WILLIAM C. BANKS
On the first night of the campaign against Al Qaeda and the Taliban in Afghanistan in October 2001, the United States nearly had a major success. Officials believed that they had pinpointed the location of supreme leader of the Taliban, Mullah Muhammad Omar. While patrolling the roads near Kabul, an unmanned but armed CIA drone trained its crosshairs on Omar in a convoy of cars fleeing the capitol. Under the terms of an agreement, the CIA controllers did not have the authority to order a strike on the target. Likewise, the local Fifth Fleet commander in Bahrain lacked the requisite authority. Instead, following the agreement they sought approval from United States Central Command (CENTCOM) in Tampa to launch the Hellfire missile from the Predator drone positioned above Omar.
The Predator followed the convoy to a building where Omar and about one hundred guards sought cover. Some delay ensued in securing General Tommy R. Franks’ approval. One report indicated that a full-scale fighter bomber assault was requested, and that General Franks declined to approve the request on the basis of legal advice he received on the spot.1 Another report suggested that the magnitude of the target prompted General Franks to run the targeting by the White House.2 Media reports indicated that President Bush personally approved the strike, although the delay permitted time for Mullah Omar to change his location and thus disrupt the attack.3 F-18s later targeted and destroyed the building, but Omar escaped.4 Some speculated that the attack was aborted because of the possibility that others in a crowded house might be killed.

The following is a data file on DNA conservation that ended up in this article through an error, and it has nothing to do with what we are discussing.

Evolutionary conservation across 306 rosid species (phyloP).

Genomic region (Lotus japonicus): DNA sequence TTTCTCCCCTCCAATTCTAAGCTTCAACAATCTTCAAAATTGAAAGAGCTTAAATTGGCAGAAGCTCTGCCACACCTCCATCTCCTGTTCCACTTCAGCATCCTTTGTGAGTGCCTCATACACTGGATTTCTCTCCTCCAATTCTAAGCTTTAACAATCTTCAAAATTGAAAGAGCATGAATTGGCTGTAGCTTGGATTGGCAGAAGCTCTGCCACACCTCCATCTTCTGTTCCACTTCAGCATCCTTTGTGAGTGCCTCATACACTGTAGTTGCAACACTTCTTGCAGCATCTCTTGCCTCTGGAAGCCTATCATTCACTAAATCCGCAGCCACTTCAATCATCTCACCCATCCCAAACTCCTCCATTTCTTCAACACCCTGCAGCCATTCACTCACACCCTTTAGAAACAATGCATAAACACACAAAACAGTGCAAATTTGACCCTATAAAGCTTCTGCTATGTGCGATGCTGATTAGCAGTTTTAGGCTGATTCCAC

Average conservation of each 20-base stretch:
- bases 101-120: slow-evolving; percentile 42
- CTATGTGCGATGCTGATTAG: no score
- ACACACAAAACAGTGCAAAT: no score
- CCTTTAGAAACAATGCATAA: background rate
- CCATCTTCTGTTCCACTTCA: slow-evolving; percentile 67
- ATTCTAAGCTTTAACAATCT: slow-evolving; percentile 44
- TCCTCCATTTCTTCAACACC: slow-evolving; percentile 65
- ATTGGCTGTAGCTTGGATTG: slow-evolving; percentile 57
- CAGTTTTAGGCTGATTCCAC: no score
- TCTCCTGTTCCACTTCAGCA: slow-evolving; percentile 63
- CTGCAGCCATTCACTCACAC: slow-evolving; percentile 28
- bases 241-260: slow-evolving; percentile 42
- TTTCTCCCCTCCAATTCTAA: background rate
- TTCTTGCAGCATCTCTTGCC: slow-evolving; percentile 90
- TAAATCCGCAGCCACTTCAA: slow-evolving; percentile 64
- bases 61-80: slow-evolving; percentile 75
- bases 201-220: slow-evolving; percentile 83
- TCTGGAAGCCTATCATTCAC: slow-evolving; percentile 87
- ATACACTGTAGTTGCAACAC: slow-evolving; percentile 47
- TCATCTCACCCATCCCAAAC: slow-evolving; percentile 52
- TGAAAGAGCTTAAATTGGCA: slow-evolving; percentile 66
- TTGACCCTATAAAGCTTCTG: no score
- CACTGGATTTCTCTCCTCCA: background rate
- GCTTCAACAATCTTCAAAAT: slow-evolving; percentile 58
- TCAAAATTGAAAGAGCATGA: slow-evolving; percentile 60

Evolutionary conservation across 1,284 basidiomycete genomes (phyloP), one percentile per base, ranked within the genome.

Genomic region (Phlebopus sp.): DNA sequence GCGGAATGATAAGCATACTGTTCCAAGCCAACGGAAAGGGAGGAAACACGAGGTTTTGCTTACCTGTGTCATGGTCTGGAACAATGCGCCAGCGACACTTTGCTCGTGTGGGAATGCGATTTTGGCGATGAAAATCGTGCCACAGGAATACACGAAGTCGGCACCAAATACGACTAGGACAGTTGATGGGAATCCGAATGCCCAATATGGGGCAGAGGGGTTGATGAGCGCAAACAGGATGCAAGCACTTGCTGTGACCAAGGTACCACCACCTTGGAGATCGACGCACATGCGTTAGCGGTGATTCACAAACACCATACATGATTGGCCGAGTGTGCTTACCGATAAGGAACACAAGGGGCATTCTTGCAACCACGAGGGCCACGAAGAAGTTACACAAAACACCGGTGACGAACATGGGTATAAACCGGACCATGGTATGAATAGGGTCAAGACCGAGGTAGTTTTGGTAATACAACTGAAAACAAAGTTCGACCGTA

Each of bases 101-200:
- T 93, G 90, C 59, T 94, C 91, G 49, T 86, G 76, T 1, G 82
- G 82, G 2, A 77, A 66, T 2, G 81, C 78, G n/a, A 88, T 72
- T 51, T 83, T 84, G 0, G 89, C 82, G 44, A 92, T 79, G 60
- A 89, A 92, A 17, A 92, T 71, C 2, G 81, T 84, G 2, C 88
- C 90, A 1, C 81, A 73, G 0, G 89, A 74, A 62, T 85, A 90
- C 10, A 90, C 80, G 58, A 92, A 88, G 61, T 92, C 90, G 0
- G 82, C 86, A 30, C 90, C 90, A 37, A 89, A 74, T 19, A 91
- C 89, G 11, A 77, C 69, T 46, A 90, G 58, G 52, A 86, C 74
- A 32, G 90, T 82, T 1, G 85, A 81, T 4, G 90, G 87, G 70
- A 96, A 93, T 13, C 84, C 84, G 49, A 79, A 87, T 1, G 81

The decision to target specific individuals with lethal force after September 11 was neither unprecedented nor surprising. In appropriate cir